There is a nice progression to these nineteen articles, which fall into roughly four sections. The first five articles address social organization, including the military, law, and social mobility. The second five essays take up the conditions and contexts of medieval society, particularly urban and rural life, physical mobility, and work. The next four articles deal with more abstract issues of religious beliefs and practices. In the final section, four articles deal with aspects of social identity, which inform social organization, such as life cycle, nationality, and language. Finally, Rosemary Horrox concludes with a brief essay on the nature of historical change in this period. In it, she argues that traditional beliefs about the plague as the "agent of modernity" (p. 474) rest on the assumption that medieval society was so entrenched that it was incapable of change on its own. Only an externally imposed catastrophe could serve as a catalyst for change. For medievalists, then, the challenge is either to identify the changes already inherent in medieval society or those brought on as a consequence of the plague.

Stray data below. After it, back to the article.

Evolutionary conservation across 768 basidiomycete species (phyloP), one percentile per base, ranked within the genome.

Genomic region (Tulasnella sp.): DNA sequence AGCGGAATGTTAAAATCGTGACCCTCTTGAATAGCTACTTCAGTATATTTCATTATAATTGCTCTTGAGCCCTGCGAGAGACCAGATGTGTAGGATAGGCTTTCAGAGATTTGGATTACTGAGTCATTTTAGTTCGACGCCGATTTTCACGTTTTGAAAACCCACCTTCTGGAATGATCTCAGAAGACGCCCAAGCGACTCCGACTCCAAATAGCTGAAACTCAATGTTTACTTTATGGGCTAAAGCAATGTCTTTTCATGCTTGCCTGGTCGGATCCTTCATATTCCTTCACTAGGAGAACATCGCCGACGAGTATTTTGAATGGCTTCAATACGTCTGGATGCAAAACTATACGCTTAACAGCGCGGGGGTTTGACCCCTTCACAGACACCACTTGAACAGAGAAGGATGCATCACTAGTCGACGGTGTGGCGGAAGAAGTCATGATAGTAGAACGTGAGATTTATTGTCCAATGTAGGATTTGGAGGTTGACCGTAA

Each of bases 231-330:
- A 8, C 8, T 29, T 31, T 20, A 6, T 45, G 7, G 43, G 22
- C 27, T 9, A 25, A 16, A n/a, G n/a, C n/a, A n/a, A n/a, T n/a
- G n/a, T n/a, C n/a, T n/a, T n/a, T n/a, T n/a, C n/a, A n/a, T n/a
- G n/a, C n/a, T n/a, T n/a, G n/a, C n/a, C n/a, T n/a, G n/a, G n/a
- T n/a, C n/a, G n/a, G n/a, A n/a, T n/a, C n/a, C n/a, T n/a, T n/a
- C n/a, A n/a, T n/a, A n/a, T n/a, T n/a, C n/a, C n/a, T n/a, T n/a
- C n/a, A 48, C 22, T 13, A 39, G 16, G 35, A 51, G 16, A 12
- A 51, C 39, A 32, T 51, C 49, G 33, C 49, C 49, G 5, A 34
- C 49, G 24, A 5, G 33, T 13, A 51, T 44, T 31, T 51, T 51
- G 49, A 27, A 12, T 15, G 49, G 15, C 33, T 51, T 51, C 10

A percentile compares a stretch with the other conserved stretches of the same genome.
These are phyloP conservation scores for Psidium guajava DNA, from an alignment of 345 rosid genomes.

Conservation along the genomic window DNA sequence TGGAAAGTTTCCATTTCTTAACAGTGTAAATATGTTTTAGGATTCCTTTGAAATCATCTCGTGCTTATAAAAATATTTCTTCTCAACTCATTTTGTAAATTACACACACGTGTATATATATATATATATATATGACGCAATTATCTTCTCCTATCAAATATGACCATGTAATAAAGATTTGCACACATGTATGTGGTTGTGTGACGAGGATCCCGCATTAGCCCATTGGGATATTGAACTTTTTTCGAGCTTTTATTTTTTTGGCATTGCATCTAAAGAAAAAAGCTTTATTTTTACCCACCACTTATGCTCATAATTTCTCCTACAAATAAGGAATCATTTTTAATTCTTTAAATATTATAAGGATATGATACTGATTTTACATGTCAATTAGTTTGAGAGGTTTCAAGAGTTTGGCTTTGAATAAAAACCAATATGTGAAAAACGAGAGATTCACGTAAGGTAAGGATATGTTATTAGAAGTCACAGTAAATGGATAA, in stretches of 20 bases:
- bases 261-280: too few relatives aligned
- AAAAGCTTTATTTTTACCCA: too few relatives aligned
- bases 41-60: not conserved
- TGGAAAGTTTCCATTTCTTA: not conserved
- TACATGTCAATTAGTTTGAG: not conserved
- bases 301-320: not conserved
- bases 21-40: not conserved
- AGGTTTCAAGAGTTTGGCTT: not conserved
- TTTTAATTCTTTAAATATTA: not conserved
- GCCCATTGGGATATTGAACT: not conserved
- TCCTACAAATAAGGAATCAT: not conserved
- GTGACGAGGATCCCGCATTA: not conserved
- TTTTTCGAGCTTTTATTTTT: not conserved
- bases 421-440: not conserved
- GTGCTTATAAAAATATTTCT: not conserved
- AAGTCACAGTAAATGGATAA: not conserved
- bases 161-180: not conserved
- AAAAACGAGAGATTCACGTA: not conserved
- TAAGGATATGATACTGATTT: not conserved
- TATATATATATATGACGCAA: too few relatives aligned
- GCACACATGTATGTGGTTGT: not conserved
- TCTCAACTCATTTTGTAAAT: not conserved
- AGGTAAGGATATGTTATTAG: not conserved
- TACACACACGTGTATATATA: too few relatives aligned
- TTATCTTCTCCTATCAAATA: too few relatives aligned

Given the large number of topics it is impossible in a review of this length to do justice to each essay. Taken together, however, they provide much food for thought and raise interesting historical debates when considered together. For example Peter Coss's article "Deference" looks at the tightening of social boundaries, and the problem of violence as a result. Philippa Maddern, in her article on social mobility, further explores the implications of these social changes, arguing that the late Middle Ages have perhaps been inappropriately named an "age of ambition." Social mobility remained difficult to achieve, despite new economic and administrative opportunities. Maddern is careful to point out, however, that wealth alone did not determines status, but that by the late fifteenth century, behavior and lifestyle could determine status as well (p. 115). This is an important insight given Maryanne Kowaleski's article "A Consumer Economy." In it, she argues that the late medieval economy had all the components of a consumer revolution. People at the lower levels of society purchased luxury items at an unprecedented rate and overall people in England enjoyed a rise in their standards of living. Taken together, these three articles, and others as well, highlight the elusive nature of social structure and the problems of identifying social change and what it signified. There is no doubt that medieval people perceived their society to be changing, but how they recognized and understood these changes and how they attempted to forestall them also raises questions for historians about what were the threads of continuity before and after the plague.